They don’t know.

You don’t know.

I don’t even know.

How about this? How about instead of judging parents, or defending your judgment, or trying to excuse your judgment…how about you just don’t judge those average everyday parents who are just trying to get through a store or a meal? Or maybe, you can judge them a little in the privacy of your own head, but keep your mouth shut and your fingers still? Maybe don’t broadcast that judgment to the internet.

Because everyone has an off day, and that parent your judging may really really not need that extra crap loaded onto them on that off day.

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Be wary the jobs you suggest to me

12 Jun

“Hey, we have openings for people to work with adults with disabilities. Would you be interested in this job?”

A very nice, lovely someone asked me this, not knowing the completely honest yet probably unexpected response I’d have.

“Dear God why? Why would you ask me that?”

Not my best moment.

She wasn’t the first to ask me such a thing. I inspire that train of thought in people. “You should work in special ed!” or “Have you considered started a program for children with disabilities?” My reactions are always similar – I’m startled, and blurt out something that is probably considered rude.

I know it’s meant as a compliment. I am vocal about helping those with disabilities, advocating for my daughter, educating people on what our life is like. They see me with Maura, us getting along famously, us working together, Maura happy and me pretty chill.

I make this shit look easy.

So of course, I would be inspired to make it all my life’s work.

I just can’t.

I’m fantastic with Maura’s disability because it’s what I know. I don’t know other disabilities as well, or some at all. I can handle autism because I’ve been around it. But otherwise, I’m about 10% better than the average person when it comes to all sorts of other disabilities.

I would make a horrible special ed teacher because I’d make a horrible teacher. I’ve never been inclined to teach. Actually, anything requiring a leadership position makes me break out into a sweat. The idea of running a program? I’d probably break out in hives. The idea of being in charge of a program makes me nauseated.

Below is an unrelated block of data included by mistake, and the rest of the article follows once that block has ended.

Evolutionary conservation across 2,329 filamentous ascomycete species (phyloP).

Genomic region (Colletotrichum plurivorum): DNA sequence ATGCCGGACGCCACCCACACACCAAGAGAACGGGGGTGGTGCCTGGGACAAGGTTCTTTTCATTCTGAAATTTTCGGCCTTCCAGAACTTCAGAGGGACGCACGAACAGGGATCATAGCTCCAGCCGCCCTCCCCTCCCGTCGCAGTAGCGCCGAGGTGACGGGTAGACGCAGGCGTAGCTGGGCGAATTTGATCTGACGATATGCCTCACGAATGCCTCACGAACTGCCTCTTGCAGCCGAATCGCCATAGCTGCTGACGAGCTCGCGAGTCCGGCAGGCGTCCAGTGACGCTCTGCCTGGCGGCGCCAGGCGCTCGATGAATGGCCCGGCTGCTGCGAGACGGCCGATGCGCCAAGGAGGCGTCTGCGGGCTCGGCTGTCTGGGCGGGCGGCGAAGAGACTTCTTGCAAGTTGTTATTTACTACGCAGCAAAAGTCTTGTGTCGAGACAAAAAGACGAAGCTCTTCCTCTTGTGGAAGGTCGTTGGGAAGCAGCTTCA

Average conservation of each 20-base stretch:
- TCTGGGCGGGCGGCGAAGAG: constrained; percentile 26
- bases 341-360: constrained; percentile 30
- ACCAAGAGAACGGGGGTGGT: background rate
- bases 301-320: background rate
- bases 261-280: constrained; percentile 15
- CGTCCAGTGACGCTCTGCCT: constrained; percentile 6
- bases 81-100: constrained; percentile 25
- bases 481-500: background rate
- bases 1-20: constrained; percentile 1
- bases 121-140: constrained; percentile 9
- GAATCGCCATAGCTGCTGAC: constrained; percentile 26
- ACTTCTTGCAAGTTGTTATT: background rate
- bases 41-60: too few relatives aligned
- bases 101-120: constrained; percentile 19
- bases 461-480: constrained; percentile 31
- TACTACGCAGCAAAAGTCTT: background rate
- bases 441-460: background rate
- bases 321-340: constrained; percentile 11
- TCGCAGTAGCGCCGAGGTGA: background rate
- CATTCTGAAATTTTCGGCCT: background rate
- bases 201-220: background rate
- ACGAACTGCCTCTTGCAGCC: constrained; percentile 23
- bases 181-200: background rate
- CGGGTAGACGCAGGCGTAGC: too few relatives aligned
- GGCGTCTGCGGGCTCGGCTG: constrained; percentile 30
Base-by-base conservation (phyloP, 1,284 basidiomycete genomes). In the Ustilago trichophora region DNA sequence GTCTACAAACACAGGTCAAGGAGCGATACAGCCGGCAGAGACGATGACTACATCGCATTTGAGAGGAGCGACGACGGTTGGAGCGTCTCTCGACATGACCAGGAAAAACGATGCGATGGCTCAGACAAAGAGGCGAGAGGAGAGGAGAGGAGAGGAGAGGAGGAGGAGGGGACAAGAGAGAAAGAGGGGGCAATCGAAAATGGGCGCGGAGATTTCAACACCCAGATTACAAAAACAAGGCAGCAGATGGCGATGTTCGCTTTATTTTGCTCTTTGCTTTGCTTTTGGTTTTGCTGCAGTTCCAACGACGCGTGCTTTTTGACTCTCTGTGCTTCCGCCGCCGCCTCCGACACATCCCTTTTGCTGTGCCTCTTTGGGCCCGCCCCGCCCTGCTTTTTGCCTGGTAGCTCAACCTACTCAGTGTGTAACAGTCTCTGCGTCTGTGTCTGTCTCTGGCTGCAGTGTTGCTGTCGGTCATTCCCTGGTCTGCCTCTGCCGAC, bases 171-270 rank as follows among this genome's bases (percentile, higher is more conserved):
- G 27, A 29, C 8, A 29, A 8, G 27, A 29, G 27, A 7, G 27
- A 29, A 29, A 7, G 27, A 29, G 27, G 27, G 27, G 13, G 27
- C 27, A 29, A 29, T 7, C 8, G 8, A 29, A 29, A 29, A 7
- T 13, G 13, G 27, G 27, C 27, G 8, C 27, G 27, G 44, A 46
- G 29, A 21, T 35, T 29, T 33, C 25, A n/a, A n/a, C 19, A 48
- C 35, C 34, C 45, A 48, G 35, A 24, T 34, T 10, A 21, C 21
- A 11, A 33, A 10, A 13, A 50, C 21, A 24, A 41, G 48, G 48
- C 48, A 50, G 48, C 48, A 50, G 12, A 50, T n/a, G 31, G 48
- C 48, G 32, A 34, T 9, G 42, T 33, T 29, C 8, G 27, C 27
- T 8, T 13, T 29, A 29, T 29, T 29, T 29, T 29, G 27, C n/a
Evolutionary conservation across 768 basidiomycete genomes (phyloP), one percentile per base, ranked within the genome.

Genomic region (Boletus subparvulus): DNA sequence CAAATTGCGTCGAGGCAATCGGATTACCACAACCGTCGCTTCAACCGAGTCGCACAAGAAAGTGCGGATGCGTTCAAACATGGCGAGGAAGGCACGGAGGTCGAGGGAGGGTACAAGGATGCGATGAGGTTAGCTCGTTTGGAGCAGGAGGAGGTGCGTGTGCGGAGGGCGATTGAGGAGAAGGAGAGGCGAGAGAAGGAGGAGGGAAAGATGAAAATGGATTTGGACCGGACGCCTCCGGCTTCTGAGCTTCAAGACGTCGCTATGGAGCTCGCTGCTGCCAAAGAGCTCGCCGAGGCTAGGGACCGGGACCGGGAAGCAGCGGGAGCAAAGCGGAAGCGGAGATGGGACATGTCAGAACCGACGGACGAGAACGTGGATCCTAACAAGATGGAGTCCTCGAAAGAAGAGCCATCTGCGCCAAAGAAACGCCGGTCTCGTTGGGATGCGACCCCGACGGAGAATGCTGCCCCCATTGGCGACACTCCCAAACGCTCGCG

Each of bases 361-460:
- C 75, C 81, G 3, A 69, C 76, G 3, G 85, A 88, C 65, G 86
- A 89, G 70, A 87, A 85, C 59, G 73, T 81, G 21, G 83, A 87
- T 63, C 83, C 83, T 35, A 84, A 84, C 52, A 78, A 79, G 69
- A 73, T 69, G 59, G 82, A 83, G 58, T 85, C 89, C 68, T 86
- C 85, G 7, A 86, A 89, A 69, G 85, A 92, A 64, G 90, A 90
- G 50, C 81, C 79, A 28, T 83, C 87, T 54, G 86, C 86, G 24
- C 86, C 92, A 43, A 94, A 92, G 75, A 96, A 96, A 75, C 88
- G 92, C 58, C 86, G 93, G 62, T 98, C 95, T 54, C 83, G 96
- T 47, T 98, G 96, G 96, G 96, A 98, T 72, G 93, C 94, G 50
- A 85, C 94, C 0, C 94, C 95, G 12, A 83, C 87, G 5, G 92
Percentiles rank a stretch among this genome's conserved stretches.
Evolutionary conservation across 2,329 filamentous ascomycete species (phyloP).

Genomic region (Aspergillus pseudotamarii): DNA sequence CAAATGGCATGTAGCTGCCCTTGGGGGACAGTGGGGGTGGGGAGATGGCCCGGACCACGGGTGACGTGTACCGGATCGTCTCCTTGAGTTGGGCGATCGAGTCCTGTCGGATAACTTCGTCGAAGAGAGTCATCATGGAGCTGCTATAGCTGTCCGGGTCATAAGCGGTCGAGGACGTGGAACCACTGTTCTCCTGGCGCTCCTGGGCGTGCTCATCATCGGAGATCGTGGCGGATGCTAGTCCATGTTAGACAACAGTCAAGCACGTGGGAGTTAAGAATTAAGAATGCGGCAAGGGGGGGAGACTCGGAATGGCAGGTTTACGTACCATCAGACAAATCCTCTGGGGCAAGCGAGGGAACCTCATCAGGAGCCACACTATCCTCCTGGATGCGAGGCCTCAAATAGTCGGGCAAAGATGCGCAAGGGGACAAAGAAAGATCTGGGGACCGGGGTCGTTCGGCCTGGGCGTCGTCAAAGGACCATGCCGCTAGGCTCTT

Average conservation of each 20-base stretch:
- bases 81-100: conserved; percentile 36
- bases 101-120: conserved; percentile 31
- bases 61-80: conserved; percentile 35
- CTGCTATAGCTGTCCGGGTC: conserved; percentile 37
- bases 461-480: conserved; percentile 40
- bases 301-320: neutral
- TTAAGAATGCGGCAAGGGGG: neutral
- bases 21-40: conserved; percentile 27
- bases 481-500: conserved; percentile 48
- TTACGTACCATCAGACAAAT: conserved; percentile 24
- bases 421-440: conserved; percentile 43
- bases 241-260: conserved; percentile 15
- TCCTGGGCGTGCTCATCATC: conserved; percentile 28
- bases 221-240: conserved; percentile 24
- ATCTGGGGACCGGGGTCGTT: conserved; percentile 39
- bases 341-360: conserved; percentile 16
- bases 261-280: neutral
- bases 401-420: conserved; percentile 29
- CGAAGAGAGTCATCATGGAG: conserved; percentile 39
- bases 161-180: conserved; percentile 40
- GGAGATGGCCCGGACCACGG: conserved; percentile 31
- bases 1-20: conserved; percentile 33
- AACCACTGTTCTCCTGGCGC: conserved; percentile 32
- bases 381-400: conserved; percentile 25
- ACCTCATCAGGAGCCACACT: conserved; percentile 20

I know my limits.

These suggestions are usually given by good people who don’t have a child with disabilities. So they miss a vital point. That point? That I’m already doing this 24/7, 365 days a year, until the end of my time. I am living the dream, caregiving with the best of them, always on call, always on duty. When I’m not directly dealing with Maura, I would like to use my time in other ways.

Wow, that sounds selfish and horrible, doesn’t it?

Yet, no one suggests a regular mom do more regular mom things while her kids are at school. “Oh, you have kids? You should totally work at a daycare! You’re so good at changing diapers!” No, in those cases, people are all “You should totally pursue other interests, be a fitness instructor because you love running.” No one suggested I become a special ed teacher before I had Maura – and I have friends who *are* special ed teachers.

It’s okay though – I feel guilty about not wanting to work more with people with disabilities as well.

But also, I know  my limits.

The thing is, I have my own pile o’ issues to work on when I’m not keeping Maura alive. I’ve got 44 years of matching baggage to sort out while my anxiety hovers over my shoulder breathing heavily onto my neck. I’ve got weight to lose, and a healthy living train to get on because I have to live forever. I have a book to finish revising. I have laundry to catch up on, and groceries to buy. I have that day, once in a great while, where I recharge by hiding in my room binge-watching Netflix, because I don’t always handle stress well.

I also need to learn how to answer these questions with a bit more tact. That may take awhile, as I have a history of blurting out responses that require more tact.

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Meanwhile, jobs I would trample over my own offspring for are as follows, so please, offer them to me –

  • working in a bookstore, because mama needs a discount on books
  • cocktail taster
  • hammock tester
  • permanent fixture at coffee shop
  • paid writer
  • museum wanderer
  • Lush bathbomb reviewer